Adventures in Hiking

Now that it is no longer one bazillion degrees in the desert, my partner and I spend some of our weekend mornings hiking. Maybe eventually we will run on the trails, but for now, we’re content to see what they look like and where they go.

At each trailhead in our nearby park, there is a sign that looks something like this:

Caution, rattlesnakes (sign)

I am not an inexperienced hiker, but in Michigan (where I grew up and did most of my hiking), that type of “Caution: Rattlesnakes” sign would really mean:

If you go way back in this trail system and are very, very quiet — like you’re hunting rabbits — you might see the place where a teeny tiny rattlesnake had once been. But probably not. If you do see one, it will almost certainly not be able to bite through anything more resilient than a T-shirt. Said bite would be an irritating nuisance to humans, though it may prove fatal to gerbils and teacup chihuahuas, if you happen to be hiking with them. But seriously, worry more about the mosquitoes and black flies. Those motherfuckers are fierce.

However, apparently in Arizona — when they say “Caution: Rattlesnakes,” what they actually mean is, “You might see a rattlesnake.”

The other week, we were walking. Not far in: we were about a mile from the trailhead and the road. The trail system also seemed to be in pretty heavy use. The parking lot was full, and we’d already passed a number of other trail users: one group on horses, a couple of runners, and a couple of other hikers — the most recent within a couple of tenths of a mile. I assumed there was enough traffic on the trails that most of the park’s animal inhabitants (save the lizards, which are everywhere) would want to stay off of them.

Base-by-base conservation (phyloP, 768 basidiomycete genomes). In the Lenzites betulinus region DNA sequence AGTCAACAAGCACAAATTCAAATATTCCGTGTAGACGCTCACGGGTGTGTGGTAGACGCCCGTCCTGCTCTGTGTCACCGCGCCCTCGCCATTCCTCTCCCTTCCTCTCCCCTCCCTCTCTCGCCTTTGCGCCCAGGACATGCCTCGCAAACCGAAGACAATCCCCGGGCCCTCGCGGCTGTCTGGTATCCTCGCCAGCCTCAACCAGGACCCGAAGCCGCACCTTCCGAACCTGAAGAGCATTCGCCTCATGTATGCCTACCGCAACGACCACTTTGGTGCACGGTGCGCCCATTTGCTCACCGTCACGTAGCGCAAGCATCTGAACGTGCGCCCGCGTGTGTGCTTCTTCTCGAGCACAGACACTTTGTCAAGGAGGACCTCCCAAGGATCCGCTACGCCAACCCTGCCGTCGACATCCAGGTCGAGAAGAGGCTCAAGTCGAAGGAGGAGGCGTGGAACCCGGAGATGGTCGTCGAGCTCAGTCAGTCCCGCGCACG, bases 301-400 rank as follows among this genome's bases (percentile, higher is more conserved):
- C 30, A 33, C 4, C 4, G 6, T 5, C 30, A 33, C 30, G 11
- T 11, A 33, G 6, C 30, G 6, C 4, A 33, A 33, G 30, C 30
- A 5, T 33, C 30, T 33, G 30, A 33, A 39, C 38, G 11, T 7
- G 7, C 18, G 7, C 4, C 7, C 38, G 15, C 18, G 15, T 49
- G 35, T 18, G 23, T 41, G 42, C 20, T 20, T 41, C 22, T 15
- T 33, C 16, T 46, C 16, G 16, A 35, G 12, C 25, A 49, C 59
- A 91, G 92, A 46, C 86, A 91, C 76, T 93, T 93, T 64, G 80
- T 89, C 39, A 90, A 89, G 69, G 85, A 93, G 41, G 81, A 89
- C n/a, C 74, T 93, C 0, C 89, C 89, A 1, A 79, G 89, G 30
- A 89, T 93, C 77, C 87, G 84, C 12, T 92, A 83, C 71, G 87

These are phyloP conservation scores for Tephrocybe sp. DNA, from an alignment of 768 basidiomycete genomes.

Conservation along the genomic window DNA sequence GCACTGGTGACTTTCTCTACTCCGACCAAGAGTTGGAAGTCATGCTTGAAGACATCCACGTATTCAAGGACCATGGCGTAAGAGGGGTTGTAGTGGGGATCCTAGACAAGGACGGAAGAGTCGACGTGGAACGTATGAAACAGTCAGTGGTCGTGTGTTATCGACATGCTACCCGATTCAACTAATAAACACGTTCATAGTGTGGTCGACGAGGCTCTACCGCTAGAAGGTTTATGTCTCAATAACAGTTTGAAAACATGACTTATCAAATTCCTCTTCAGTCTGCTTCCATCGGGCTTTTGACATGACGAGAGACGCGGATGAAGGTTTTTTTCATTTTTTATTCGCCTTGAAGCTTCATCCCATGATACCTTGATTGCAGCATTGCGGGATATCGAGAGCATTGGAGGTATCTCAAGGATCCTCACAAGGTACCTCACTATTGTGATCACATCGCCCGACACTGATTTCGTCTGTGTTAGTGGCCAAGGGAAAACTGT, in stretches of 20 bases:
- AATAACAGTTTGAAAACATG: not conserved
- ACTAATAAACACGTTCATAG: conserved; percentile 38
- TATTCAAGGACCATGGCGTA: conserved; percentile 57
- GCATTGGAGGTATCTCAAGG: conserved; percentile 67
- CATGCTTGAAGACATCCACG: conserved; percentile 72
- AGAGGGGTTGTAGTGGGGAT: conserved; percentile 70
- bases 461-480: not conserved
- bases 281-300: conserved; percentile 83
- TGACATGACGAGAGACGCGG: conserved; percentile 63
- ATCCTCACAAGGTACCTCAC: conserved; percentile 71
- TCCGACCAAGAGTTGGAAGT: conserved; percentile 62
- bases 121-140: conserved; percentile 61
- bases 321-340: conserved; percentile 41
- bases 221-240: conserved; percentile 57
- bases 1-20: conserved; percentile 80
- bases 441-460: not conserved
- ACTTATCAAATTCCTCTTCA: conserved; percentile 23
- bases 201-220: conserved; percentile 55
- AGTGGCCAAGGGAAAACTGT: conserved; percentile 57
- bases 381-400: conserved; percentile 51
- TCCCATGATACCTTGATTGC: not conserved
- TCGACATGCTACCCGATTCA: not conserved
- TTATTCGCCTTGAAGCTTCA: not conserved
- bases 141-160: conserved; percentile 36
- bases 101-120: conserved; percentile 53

Yeah, that was a mistake.

We were coming down a short but steepish hill. I was in front, my partner behind me. When I was almost at the bottom, I heard my partner exclaim, “Wow!”

I turned.

And things happened.

I heard a rattle. Not like a baby rattle, or a “something is wrong with my car” rattle. But also not a rattle that could be mistaken for, say, the humming of insects or the rustling of leaves.

I said, “Hey, that’s a rattlesnake!”

And we watched a creature, who — near as I can place, as we did not have time for our own picture — looked something like this…

Crotalus scutulatus 02

… slide casually away into the underbrush.

We have, of course, decided that we would do well to be more watchful in the future.

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3 comments on “Adventures in Hiking
  1. Jo says:

    Bushwalking in Australia is quite often like that as well! You do see snakes a lot, but generally they will just slither off and you will only glimpse them. Unless it’s a three meter, fat carpet python stretched out across the whole road!

    Ah bushwalking… I used to love it, but sadly unidentified foot pains largely stop me from even trying anything over 500m.

  2. Quercki says:

    Sometimes they coil up and look a lot like a cow pie. Just watch where you put your feet–look first and then step.

    I once got a rattlesnake to leave a narrow trail on a steep hill by stamping my feet while I was about 15 feet away. They are sensitive to vibration. I didn’t want to leave the trail to take a chance on meeting a second one napping under a bush off the trail.

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